Wrong, you are not paying for your article to be refereed, fshgrl. Academic referees are not paid by the publisher. Editors who select and cajole referees are not paid by the publisher either. Yes, important stuff happens, but university employees do it all.

Author/institution pays style open access publishers improve over Elsevier, etc., but ultimately they represent merely a transitional phase to overlay journals run by governmental science foundations or donated university resources.
posted by jeffburdges at 11:33 AM on March 29, 2013 [3 favorites]


Ok, you are paying for someone to coordinate the peer review. Which is quite a lot of work, if you've ever done it.
posted by fshgrl at 11:41 AM on March 29, 2013


The person coordinating the peer review, usually the editor, is also an unpaid academic. It is definitely a nice thing to have on your CV, so it's not like it's entirely without benefit, but the point we're trying to make here is that the bulk of the work is volunteer.
posted by tractorfeed at 11:43 AM on March 29, 2013 [4 favorites]


Which academics in the process are paid varies by field and even by journal, I believe.

But it is certainly true that in most cases, most of this work is not paid for by the publishers.
posted by LobsterMitten at 11:45 AM on March 29, 2013 [1 favorite]


We can't actually say that all referees/readers aren't paid by the publisher. It varies by discipline. They definitely are in most of the humanities and social sciences. It also isn't true that publishers add no editorial value. In STEM publishing that may be generally true, but it isn't true at all in the humanities where university press' lists very much reflect the the interest of both acquisitions editors and editorial boards. It's also useful to remember there are two kinds of editorial value, one representing the interests and influences of the discipline and exercised through content acquisition, and the kind represented by those who work with the accepted author to improve the clarity and accuracy of the text. Good authors in any discipline are going to want that second value added to their work.

And yes, as fshgrl notes, it's the management of the process that the publishers currently offer, and it's no small feat. It should be noted though that there are many commercial and even some early open source software packages that have made that piece of the process a heck of a lot more efficient and less reliant on staff at a publisher.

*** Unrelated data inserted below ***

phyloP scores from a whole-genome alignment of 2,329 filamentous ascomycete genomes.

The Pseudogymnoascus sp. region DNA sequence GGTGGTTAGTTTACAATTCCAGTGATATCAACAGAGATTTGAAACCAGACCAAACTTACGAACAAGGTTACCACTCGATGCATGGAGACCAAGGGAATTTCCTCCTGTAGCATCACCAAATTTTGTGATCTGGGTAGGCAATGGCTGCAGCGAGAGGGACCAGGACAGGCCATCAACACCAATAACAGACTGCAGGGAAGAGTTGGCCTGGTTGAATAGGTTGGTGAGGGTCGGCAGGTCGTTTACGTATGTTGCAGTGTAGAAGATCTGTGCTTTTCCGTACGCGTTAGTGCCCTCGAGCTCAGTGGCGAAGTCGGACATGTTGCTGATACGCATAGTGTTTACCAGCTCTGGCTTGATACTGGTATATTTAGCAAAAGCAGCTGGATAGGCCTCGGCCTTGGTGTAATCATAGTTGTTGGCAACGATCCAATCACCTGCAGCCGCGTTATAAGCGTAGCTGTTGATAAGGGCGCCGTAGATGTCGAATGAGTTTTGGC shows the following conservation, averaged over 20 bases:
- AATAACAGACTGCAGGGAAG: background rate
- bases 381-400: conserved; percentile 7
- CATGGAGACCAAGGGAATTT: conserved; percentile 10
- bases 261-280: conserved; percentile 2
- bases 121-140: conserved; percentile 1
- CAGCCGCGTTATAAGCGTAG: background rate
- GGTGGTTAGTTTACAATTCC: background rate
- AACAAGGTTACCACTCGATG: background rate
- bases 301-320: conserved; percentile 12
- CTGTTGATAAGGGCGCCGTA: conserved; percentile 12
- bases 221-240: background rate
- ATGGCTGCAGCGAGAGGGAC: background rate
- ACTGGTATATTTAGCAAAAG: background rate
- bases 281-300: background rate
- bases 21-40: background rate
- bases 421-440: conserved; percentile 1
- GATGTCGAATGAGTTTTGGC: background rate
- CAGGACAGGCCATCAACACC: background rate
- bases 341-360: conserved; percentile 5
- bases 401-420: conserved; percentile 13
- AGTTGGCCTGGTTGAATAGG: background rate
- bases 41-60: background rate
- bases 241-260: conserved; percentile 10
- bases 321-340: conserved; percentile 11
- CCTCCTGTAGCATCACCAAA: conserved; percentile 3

posted by Toekneesan at 11:45 AM on March 29, 2013 [1 favorite]


In linguistics and philosophy and logic (the fields I'm most familiar with), reviewers and editors are not paid. I was unaware that reviewers got paid in other fields. I know a few people who are editors of academic journals and they are not paid, and they spend a huge amount of time working on the journal. I'd be curious to know which fields pay reviewers and how this affects the reviewing process.
posted by tractorfeed at 11:48 AM on March 29, 2013


You're paying the people who contact reviewers, answer queries, anonymize the papers etc. Support staff. Who need desks, computers, internet, heat, stamps, vacation pay etc....

I volunteer a lot of my time to stuff like this and to teaching (well my employer does). Even if you are running 100% volunteers on the professional side you still need some cold, hard cash.
posted by fshgrl at 11:55 AM on March 29, 2013


Look, no one in this thread is claiming that there are no costs associated with producing an issue of an academic journal. Obviously physical infrastructure is one of these areas; I don't see where anyone has claimed otherwise. In my experience in academia, the people who "contact reviewers, answer queries, anonymize the papers etc." are editors (or graduate students of same for some tasks), and are not paid. This might vary by field, but I know a number of academics in a large variety of fields and I have never heard of reviewers and/or editors being paid (other than in this thread). I have done all of these tasks myself (although for conferences, not journals) and I know that it is a substantial amount of work, and typically thankless.